This post is an excerpt from our Digital Citizenship Conference in Los Angeles. The conference was a rich environment for educators, law enforcement officers and parents to openly discuss issues and solutions for helping students shine in the digital world. All of the content from the Digital Citizenship Conference is available as a Virtual Replay Ticket.
Here are the experts who contributed to this blog:
Here are some key takeaways from the Productive Screen Time for Kids panel:
- Teach students to make productive choices when parents aren’t around
- Consider the ways you can use technology as a family
- It’s important to maintain a balance
More valuable than any monitoring system is a dialogue with your student about making productive choices during their screen time. Give your students the tools to make positive decisions without guidance.
Many times parents worry that bringing devices to a family outing will lead to a less engaging experience. Instead, try to find ways you can use technology together as a family. Consider playing mobile games as a family, using your device to learn about the things you encounter during your outing and more.
Whether at home, or in the classroom, it is important to remember that students need a balance. At home, the balance between technology and playing outside should be considered. In the classroom it’s important to balance tech and hand-written learning.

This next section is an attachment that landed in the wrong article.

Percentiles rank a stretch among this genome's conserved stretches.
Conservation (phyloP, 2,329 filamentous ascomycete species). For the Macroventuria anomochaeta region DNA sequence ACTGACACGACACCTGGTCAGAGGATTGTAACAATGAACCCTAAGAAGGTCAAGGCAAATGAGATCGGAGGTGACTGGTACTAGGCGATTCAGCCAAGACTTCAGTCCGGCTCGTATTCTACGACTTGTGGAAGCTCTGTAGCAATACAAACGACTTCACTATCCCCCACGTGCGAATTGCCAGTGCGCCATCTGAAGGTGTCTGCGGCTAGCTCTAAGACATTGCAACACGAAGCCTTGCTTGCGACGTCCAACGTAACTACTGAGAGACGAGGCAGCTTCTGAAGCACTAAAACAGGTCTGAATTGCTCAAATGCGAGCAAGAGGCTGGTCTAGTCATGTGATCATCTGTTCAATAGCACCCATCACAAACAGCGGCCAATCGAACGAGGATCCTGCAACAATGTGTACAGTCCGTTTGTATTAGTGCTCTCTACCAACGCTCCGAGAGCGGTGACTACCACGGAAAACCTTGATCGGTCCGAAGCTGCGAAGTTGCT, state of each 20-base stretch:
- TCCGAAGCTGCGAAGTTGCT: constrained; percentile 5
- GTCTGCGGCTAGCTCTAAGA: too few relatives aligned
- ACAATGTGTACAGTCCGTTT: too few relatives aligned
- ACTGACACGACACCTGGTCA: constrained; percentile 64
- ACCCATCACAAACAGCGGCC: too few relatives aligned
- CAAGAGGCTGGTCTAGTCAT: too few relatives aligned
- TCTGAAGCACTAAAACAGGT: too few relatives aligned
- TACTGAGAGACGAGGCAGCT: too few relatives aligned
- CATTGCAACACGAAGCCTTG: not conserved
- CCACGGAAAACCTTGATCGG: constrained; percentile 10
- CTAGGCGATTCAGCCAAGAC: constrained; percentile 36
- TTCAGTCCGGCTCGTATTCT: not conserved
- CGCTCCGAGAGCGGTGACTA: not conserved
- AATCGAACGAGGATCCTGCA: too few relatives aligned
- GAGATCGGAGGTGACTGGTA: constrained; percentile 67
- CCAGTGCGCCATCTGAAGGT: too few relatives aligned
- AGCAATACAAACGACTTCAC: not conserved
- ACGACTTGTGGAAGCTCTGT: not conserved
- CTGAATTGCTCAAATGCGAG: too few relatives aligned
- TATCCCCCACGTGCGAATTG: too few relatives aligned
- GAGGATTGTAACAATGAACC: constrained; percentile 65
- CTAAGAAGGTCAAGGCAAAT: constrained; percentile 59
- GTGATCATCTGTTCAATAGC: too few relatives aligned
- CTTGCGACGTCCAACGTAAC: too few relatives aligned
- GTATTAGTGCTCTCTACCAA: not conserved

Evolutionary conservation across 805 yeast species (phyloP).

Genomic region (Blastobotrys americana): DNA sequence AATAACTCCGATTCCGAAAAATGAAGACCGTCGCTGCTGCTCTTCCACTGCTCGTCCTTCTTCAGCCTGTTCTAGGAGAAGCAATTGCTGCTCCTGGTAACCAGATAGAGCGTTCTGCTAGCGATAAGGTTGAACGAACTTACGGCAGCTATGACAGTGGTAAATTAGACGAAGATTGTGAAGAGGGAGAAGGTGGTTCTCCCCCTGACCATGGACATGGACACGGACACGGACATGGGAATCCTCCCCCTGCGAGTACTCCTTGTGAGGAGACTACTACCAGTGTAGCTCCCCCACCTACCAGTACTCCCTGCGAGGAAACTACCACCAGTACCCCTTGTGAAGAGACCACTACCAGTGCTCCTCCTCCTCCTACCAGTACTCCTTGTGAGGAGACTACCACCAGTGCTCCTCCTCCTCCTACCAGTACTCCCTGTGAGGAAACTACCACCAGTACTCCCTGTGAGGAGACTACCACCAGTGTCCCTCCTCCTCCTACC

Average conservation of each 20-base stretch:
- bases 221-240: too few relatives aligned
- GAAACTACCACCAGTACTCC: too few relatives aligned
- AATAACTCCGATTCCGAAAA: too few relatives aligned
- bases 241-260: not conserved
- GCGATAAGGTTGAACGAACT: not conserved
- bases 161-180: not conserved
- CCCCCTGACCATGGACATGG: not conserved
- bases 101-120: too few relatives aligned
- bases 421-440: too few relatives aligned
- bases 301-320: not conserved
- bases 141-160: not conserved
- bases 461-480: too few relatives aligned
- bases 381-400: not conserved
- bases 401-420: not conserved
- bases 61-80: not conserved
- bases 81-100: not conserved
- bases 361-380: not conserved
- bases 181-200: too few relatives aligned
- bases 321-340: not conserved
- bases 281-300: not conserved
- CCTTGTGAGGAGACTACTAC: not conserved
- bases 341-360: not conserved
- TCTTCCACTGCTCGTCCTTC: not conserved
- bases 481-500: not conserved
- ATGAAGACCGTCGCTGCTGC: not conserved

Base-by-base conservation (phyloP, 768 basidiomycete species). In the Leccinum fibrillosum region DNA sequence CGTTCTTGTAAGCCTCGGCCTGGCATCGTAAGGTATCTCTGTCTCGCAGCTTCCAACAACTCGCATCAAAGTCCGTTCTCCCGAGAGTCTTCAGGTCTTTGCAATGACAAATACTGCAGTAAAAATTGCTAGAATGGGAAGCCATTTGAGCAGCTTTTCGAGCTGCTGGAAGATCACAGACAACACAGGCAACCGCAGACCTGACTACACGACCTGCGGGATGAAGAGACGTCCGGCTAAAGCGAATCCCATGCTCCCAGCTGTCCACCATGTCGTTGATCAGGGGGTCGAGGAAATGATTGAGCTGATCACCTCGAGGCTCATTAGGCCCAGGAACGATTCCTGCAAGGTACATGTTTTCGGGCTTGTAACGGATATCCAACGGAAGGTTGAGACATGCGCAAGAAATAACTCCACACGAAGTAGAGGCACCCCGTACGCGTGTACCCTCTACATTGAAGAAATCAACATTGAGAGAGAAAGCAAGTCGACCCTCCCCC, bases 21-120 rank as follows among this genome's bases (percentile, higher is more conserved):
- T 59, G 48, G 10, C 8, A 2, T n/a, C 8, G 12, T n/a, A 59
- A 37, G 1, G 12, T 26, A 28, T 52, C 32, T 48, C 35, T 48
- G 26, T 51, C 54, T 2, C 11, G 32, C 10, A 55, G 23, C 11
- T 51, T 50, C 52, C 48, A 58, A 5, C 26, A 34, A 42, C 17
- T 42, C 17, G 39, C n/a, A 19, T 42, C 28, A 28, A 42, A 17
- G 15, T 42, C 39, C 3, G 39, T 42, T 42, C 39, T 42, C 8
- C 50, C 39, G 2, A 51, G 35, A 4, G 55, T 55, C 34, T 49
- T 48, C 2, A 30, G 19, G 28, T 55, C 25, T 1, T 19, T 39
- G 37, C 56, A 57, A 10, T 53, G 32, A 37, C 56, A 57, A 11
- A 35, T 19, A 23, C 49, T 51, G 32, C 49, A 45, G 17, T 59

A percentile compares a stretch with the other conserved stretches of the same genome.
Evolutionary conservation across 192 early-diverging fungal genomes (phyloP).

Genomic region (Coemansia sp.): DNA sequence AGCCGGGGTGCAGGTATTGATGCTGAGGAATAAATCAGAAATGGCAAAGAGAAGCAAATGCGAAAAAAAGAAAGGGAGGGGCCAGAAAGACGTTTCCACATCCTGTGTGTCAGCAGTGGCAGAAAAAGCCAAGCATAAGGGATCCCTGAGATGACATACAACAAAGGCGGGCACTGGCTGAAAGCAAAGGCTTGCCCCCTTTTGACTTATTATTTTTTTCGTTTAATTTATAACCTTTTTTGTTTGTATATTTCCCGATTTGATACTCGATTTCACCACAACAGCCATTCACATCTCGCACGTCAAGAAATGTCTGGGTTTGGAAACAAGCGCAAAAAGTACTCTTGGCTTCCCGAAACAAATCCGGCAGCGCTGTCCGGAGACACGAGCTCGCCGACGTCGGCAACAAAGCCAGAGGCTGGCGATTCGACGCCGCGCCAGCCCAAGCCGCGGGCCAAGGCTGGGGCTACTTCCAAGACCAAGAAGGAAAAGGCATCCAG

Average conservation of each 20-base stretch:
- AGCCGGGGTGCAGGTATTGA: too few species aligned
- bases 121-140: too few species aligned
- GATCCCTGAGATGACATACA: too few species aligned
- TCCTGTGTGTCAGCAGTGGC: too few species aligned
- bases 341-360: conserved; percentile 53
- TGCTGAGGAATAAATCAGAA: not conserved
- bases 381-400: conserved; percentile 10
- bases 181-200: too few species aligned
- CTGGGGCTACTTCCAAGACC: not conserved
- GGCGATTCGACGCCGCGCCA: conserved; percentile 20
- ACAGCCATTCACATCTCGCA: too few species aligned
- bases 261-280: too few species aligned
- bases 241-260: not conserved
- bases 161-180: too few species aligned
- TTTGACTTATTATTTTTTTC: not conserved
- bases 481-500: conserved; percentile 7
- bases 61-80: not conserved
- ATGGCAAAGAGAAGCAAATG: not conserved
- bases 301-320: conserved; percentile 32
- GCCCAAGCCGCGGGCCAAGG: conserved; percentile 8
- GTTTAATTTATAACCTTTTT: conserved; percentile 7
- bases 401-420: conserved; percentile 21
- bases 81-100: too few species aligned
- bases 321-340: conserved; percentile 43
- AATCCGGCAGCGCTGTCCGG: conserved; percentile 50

What actually is productive screen time? What does it mean?
Productive screen time for my population on the Autism spectrum is instructional so that may mean that devices connected to the screen pull up instruction and programming that my children need. –Caren Rich, Psy.D., Weinfeld Education Group
Determine how screen time is connecting you to your goals as a learner. –Bernadette Lucas
When I think of productive screen time, I think about purpose. What is the purpose of using the technology? Screen time is oftentimes instructional or entertainment-based. However, an important conversation to have is one where you determine how screen time is connecting you to your goals as a learner. This helps kids learn how to make choices when the parents are not around. –Bernadette Lucas, Beverly Hills Unified School District
Don’t just look at the apps that are “educational,” but look for apps that ask kids to be creative. –Alex Abramian
Separate higher quality apps and websites from lower quality options, look at whether or not these apps and websites are creative or whether they are purely passive consumption. Don’t just look at the apps that are “educational,” but look for apps that ask kids to be creative. –Alex Abramian, Forcefield
There are a lot of schools now that are using screens as part of their educational environment in the school or as part of the homework process? How do we handle that situation and keep kids safe?
Understand the ergonomics and health issues related to using these devices all day long in the classroom. –Lori Getz
Understand the ergonomics and health issues related to using these devices all day long in the classroom. Including technology in the classroom is extremely beneficial, however we have to teach students to look away from their device every fifteen minutes and to sit with their feet flat on the floor. Ergonomics matter, especially for young kids whose muscles and bones are still developing. –Lori Getz, Cyber Education Consultants
At home, try and balance technology and outside play. –Caren Rich, Psy.D.